What does the new 2022 tax year have in store?

The new 2022 tax year is fast approaching and we wanted to make sure you were aware of the latest tax changes so you can plan ahead.

The 2022 Spring budget highlighted that many taxpayers will soon see higher tax bills for dividend income along with National Insurance hikes. Here’s our quick summary of what’s to come:

National insurance threshold and rate changes

National insurance rates are set to rise by 1.25 percent from 6 April 2022 as part of the government’s plan to introduce a health and social care levy where working people contribute to fund the NHS and social care crisis. This will be taken along with the rest of your National Insurance payment in 2022-23. The Chancellor did also increase the National Insurance Threshold from £9,880 to £12,570. This means that around 70% of employees will pay less NICs, even accounting for the introduction of the Health and Social Care Levy.

Dividend tax rates to increase

Similarly, to the National Insurance rate rises, those who earn money from dividends will also see a 1.25 percent rise from April. You may have to pay dividend tax if you’re an investor that earns money from owning company shares. You’re only charged tax on the amount you earn above the dividend allowance which is £2,000 in 2022-23, unchanged from 2021-22. Note that you will not be charged dividend tax on any investments held within an ISA, such as a stocks and shares ISA.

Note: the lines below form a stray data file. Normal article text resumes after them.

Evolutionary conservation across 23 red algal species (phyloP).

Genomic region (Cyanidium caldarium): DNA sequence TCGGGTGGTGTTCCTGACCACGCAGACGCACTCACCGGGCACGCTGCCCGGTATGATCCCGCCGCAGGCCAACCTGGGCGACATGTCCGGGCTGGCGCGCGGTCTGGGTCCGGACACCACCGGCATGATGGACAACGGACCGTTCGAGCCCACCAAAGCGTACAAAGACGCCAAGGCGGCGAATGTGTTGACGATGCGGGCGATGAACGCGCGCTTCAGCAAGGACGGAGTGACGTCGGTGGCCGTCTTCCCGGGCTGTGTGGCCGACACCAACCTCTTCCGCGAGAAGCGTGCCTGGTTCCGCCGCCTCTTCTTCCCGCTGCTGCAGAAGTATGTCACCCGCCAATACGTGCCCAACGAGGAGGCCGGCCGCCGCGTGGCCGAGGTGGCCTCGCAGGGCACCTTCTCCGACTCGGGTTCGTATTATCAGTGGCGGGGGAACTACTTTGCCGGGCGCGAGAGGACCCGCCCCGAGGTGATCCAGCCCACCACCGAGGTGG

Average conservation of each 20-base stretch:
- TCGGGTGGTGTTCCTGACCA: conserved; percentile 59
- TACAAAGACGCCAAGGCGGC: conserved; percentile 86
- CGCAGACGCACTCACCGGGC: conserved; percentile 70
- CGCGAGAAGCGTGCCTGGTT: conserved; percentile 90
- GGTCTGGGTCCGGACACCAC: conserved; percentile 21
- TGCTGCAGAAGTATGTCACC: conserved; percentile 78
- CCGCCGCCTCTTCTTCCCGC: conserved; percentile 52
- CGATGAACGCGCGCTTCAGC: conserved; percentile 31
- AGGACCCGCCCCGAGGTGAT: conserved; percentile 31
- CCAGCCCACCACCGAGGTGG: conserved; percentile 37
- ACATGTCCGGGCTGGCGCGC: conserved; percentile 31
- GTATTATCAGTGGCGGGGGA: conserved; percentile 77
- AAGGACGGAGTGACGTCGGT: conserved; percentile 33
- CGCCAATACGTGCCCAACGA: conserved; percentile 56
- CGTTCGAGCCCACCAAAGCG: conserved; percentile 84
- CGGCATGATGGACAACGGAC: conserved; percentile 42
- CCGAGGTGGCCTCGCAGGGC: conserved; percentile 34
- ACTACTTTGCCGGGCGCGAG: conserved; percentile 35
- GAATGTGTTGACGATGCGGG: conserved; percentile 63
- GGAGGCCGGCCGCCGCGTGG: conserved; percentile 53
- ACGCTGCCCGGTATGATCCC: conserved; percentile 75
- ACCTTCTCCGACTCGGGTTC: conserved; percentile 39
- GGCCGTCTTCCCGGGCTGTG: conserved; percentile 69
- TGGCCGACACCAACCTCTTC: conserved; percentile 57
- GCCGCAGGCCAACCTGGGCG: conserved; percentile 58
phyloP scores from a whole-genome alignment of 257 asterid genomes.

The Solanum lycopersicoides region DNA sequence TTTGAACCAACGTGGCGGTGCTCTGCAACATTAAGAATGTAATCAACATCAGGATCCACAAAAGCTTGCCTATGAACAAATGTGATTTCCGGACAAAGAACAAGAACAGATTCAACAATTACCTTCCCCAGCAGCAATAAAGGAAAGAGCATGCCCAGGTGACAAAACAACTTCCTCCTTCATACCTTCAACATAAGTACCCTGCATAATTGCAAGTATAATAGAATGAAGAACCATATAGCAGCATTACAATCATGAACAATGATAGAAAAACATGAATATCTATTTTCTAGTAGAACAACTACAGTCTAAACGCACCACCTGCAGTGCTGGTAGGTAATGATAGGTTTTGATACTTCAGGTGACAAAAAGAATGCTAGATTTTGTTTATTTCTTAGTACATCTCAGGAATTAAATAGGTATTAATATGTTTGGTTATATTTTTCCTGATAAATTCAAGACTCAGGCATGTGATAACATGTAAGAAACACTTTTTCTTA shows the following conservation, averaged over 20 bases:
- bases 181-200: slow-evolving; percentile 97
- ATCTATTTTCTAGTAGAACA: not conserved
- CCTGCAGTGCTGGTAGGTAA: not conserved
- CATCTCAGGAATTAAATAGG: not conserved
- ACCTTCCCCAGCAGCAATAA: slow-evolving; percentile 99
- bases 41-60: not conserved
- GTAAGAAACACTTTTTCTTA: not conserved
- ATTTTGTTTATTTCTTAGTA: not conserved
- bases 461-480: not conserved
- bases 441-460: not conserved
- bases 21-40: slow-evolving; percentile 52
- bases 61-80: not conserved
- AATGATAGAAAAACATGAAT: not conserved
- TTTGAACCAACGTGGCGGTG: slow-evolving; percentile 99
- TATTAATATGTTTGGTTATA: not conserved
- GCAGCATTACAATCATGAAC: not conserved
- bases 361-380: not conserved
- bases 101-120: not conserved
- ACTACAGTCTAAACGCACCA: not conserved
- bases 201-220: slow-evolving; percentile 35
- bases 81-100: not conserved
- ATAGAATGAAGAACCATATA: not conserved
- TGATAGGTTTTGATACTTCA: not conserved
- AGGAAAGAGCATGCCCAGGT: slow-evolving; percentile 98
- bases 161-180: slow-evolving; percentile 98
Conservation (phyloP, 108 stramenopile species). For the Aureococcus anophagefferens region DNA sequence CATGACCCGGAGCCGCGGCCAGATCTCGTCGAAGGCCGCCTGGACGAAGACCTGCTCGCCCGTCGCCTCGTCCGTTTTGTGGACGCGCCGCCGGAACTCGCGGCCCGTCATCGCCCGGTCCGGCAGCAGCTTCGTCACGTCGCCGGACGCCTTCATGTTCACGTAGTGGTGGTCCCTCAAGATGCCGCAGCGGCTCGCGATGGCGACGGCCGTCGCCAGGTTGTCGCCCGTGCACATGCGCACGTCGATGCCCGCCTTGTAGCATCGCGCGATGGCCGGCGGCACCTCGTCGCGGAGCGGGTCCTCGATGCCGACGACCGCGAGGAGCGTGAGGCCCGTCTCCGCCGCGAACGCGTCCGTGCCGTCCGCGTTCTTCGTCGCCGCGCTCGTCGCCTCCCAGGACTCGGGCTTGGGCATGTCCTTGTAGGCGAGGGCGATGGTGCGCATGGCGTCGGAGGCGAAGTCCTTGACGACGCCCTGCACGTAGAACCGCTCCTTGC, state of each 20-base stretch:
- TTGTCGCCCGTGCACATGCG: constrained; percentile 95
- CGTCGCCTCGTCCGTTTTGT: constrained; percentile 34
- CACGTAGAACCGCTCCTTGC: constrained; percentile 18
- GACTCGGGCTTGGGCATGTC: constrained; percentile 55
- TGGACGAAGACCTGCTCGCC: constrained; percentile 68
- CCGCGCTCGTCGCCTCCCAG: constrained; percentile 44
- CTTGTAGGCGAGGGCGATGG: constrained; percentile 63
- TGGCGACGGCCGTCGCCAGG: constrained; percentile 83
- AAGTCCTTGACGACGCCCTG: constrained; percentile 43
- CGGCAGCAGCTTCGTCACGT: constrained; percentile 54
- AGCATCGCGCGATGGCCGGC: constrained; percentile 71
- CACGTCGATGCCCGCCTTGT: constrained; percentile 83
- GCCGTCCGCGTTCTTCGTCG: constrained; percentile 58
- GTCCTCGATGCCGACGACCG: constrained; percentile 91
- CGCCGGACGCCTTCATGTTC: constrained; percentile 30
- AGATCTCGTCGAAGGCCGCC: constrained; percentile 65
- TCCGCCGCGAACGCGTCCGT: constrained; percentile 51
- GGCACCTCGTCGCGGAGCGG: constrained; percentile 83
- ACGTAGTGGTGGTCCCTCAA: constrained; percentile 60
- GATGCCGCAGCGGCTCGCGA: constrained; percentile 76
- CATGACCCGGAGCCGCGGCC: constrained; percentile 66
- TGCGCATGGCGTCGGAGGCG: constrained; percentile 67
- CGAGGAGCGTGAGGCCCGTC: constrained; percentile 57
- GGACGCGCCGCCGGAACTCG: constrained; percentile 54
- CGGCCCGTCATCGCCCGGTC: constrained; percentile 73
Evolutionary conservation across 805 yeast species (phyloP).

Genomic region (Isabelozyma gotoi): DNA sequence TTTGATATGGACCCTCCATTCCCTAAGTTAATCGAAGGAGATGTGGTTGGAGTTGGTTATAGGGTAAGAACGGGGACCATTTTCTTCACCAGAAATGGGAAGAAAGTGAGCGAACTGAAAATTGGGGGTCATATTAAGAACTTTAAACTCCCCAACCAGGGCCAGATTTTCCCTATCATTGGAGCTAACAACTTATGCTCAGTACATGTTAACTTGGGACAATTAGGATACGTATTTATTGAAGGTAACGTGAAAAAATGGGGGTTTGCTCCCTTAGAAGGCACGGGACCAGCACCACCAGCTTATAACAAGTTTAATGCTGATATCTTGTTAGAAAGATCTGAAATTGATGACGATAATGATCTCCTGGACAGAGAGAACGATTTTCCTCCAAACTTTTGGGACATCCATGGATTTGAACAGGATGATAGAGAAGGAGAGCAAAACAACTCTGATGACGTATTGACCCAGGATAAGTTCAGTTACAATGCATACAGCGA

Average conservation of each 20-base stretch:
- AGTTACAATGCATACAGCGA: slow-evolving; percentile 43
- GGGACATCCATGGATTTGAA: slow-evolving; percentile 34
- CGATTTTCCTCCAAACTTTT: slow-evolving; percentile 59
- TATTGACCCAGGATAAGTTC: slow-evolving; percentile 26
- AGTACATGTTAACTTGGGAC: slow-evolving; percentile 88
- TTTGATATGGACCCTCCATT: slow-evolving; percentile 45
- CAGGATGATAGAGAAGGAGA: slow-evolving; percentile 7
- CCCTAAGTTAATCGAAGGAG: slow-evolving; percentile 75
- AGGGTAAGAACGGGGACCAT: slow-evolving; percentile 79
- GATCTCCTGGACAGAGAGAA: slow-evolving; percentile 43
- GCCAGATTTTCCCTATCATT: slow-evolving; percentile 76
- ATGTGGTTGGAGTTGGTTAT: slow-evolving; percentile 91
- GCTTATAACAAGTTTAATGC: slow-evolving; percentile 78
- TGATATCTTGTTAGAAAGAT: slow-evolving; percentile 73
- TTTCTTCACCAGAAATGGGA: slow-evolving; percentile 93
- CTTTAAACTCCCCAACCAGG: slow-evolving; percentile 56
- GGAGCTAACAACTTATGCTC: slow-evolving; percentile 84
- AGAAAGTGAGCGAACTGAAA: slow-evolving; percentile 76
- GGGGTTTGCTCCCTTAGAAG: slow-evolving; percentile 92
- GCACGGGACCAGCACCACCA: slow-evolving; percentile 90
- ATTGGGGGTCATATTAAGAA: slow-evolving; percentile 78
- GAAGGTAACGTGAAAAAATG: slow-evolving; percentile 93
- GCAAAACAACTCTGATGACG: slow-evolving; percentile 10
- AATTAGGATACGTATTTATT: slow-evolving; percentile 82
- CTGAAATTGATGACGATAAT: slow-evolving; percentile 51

Employment Allowance

The Chancellor confirmed that the government would increase the Employment Allowance by £1,000 to £5,000 from April 2022. This represents a tax boost for around 495,000 small businesses who can claim an increased reduction in their NIC liabilities or even reduce their bills to zero.


The government will expand the scope of VAT relief available for energy saving materials (ESMs) by reducing VAT from 5% to 0% from 1 April 2022 until 31 March 2027. This will ensure that households having energy saving materials installed like solar panels, heat pumps, or insulation will pay no VAT.

Income Tax basic rate

While no immediate changes were announced, the Chancellor confirmed that the government will reduce the basic rate of Income Tax to 19% from April 2024. This will apply to the basic rate of non-savings, non-dividend income for taxpayers in England, Wales and Northern Ireland.

Capital gains tax reporting extended

Previously there had been a window of just 30 days for taxpayers to report the gain and pay the tax owed. As of the budget on 27 October 2021, this was immediately increased to 60 days. This is only for properties sold on or after 27 October 2021.

Inheritance tax reporting charge

For anyone who dies on or after 1 January 2022, there are new rules about whether or not their estate can be classed as an ‘excepted estate’. Estates classed as being ‘excepted’ may not require heirs to report the estate’s value – as long as there’s no inheritance tax to pay, or any other reasons that mean the estate should be reported.

If you have any questions regarding the new tax year and how the above changes may affect you, then please get in touch.

*This summary is based upon our interpretation of the Spring Budget and our understanding of HMRC legislation and practice.

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